Increasing customer expectations, disruption of operations, and intense competition have placed the entire manufacturing industry under pressure. Pharma manufacturing, in particular, faces extremely complex supply chain management processes that require commercial pharma companies to monitor and understand performance indicators that impact the manufacturing operations’ value chain.
This article provides a KPI-centric view of pharmaceutical manufacturing operations, and explores the following topics:
The worldwide value of the pharmaceutical goods trade has grown from approximately 110 billion dollars in 2000 to roughly 630 billion dollars in 2019. This amazing growth implies that pharmaceutical supply chains have become increasingly global and complex and that the underlying manufacturing processes are under increasing pressure.
Due to demand-supply complexity, challenges with value chain intermediaries, and multiple regulatory requirements, pharmaceutical companies focus on achieving "100% order fulfillment on time"—or Right First Time (RFT)—as one of the most important manufacturing performance metrics. That is why accurate measurement is a crucial component for improving operational performance and, thus, maintaining competitive advantage in a continuously changing environment (Figure 1).
Since one of the primary objectives of pharma manufacturing is 100% order fulfillment on time and in the right quantity, Right First Time (RFT) is a crucial goal to keep in mind when measuring the effectiveness of process KPIs. With production costs typically being only a fraction of the total price, it is important to concentrate on the on-time delivery of the full quantity of good quality products as the primary objective function of supply chain activities.
To achieve this ambitious RFT manufacturing goal, the KPIs to measure are:
On Time to Request—the ability to deliver products in full on or before the date requested by the customer.
On Time to First Promise—the ability to meet the shipment date committed by the company to meet the requested quantity in full.
On Time in Full (OTIF)—the order fulfillment accuracy. The OTIF ratio is calculated by comparing the number of orders that were fulfilled accurately (on time and in the right quantity) to the number of all orders.
Months of Supply—on-hand inventory available compared to the service demand for a defined time period.
Tracking these KPIs for manufacturing operations provides the level of transparency needed to have actionable data for:
Reliable and stable supply chains power the RFT manufacturing goal. Overall equipment effectiveness (OEE) is an applicable key measure for operationalizing and evaluating supply chain reliability metrics.
For pharmaceutical manufacturing, the reliability of the supply chain means having multiple dependable sources of all the raw materials and manufacturing equipment that are available for production. In this regard, using OEE as a KPI enables production centers to monitor and improve the productivity of a machine or a production line.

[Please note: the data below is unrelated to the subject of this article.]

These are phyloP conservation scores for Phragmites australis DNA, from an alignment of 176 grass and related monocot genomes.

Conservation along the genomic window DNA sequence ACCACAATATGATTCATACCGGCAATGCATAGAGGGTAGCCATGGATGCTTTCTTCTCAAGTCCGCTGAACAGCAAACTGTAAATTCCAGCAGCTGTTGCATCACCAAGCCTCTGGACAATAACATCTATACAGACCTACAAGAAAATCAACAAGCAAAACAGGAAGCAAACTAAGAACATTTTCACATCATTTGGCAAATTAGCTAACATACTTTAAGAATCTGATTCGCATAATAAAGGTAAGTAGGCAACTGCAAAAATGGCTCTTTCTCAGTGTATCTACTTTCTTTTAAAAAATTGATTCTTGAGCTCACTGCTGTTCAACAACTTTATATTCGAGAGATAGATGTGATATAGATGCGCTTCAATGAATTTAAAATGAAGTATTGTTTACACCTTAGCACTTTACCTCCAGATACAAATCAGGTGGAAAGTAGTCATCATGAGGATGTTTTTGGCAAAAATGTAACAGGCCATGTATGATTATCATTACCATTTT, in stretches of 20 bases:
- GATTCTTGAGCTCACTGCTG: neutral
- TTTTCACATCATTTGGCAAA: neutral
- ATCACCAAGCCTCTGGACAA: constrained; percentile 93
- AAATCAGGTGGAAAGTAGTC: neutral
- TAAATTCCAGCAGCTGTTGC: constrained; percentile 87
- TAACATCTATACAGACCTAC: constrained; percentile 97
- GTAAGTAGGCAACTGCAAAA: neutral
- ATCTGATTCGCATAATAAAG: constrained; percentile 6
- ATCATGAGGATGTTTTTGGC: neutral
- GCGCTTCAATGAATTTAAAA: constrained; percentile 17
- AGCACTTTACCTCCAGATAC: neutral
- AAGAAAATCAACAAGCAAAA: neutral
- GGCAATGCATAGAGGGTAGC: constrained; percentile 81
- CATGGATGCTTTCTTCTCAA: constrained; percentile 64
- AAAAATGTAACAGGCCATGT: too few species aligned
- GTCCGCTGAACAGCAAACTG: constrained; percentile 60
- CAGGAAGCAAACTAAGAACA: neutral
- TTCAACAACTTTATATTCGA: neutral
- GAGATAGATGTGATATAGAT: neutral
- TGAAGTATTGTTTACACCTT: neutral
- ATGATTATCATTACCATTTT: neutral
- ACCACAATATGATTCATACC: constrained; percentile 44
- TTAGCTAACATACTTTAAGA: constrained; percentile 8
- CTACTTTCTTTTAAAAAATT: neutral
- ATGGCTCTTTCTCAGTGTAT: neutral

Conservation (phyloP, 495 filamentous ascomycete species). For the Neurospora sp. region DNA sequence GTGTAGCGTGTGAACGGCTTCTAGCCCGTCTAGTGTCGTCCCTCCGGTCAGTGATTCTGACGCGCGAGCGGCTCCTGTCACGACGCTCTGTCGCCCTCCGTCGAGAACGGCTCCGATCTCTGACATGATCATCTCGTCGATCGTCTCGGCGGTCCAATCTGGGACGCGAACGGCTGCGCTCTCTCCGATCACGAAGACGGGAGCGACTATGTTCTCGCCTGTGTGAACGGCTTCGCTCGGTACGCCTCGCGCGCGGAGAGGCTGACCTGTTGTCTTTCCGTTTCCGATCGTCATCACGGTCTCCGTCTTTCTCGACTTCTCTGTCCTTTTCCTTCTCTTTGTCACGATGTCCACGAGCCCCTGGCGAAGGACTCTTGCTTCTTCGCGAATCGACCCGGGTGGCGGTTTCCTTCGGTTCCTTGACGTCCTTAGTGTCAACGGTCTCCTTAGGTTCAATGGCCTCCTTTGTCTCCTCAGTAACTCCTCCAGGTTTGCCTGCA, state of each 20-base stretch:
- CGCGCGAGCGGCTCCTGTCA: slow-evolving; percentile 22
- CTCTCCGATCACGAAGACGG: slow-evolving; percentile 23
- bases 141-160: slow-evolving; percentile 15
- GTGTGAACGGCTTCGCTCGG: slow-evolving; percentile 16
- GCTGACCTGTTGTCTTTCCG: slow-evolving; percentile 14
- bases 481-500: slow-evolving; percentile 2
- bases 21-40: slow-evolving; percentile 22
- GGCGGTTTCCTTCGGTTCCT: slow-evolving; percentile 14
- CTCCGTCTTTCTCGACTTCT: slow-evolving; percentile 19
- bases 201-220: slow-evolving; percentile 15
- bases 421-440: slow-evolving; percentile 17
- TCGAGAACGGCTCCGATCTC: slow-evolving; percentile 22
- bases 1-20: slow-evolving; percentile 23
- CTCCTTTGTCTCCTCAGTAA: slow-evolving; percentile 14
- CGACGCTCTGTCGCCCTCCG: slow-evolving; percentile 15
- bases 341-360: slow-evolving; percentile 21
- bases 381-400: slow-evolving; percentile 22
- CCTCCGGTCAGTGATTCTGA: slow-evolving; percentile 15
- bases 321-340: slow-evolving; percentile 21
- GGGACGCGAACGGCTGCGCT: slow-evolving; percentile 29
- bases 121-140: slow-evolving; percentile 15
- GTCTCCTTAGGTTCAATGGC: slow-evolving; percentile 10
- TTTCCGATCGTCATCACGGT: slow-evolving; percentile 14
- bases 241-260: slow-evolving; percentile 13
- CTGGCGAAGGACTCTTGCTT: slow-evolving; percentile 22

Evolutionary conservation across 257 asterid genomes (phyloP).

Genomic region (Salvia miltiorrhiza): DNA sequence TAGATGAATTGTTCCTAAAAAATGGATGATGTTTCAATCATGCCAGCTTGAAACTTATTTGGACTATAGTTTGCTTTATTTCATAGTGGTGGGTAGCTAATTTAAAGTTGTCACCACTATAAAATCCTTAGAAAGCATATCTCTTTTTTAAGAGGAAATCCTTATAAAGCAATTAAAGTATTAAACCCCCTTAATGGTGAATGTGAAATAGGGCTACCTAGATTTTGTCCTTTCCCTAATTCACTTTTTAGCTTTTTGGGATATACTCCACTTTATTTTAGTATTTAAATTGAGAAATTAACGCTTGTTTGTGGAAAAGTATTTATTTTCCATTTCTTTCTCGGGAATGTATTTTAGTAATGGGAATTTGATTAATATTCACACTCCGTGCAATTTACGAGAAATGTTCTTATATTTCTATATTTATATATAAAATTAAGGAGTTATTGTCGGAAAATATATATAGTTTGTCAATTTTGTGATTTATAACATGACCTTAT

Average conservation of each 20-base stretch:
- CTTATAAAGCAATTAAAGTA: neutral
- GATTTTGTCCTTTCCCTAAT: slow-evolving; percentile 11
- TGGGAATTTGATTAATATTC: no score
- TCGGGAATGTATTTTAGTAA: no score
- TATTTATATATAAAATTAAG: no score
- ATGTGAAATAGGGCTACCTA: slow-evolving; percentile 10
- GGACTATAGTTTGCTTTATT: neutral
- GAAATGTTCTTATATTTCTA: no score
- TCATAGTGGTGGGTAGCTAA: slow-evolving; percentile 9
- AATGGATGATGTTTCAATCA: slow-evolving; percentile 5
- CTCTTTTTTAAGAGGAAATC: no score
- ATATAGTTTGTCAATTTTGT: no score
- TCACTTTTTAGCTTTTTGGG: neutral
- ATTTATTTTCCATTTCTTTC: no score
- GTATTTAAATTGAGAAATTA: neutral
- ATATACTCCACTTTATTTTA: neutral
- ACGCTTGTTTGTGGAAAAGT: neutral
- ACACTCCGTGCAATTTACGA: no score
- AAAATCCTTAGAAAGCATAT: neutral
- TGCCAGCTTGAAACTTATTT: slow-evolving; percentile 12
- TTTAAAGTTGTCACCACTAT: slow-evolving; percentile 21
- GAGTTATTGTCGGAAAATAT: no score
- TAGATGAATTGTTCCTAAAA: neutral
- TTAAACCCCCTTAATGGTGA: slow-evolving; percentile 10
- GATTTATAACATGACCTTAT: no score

OEE (calculated as Availability × Performance × Quality) provides a way to classify and calculate the efficiency vs. losses during drug production.
The key KPIs to be examined are:
DS/DP yield, where
Output/Lot—the mass of drug substance (or vials or pills) per manufacturing run. The auxiliary KPIs to track under this category are yields, lead times, release time, and deviation rates.
Output/Day—the mass of drug substance (or vials or pills) per day.
Auxiliary KPIs to track under this category are cycle times and plant uptime.
In addition to the production metrics defined earlier, it is important to measure the verifiable quality of the lot being produced. The main driver is, of course, meeting and exceeding the manufacturing standards of the drugs marketed in a certain region (such as the FDA’s Current Good Manufacturing Practices or EudraLex’s Good Manufacturing Practices guidelines), and reducing shortages and product recalls.
Moreover, minimizing lot failure rates helps free up production capacity and avoids rework and stoppage. The key KPIs to monitor are:
Leading indicator, process capability index—the measure of the process’s ability to produce outputs within the specifications; and
Lagging indicator, process performance index—the measure of the actual outputs within the specifications.
Other metrics to be considered are error percentage in documents across processes caused by manual entries, which lead to quality-related delays.
In addition to thorough drug quality control practices, measuring lot failure rates is key to minimizing deviations and increasing quality control for pharmaceutical manufacturing processes.
While material costs during the production process might not be that significant, human-related costs are important to consider. They impact utilization rates, which are reflected in scheduling, and might then be impacted due to worker safety and compliance issues.
The related KPIs to monitor and act upon include:
Digital transformation and advanced technologies, from data science and AI to IoT, are major enablers that help increase transparency and support companies at large with insightful intelligence. On top of that, they streamline the application of the “experience > intelligence > value > innovation” path across drug manufacturing, and minimize supply risk.
Analyzing the data with AI-powered solutions enables a combination of real-time insights with historical, market, financial, and geopolitical data to make evidential decisions for optimizing plant performance. Noteworthy production opportunities include improving line saturation, reducing downtime, preventing equipment failure, improving drug product quality, and optimizing raw material stock.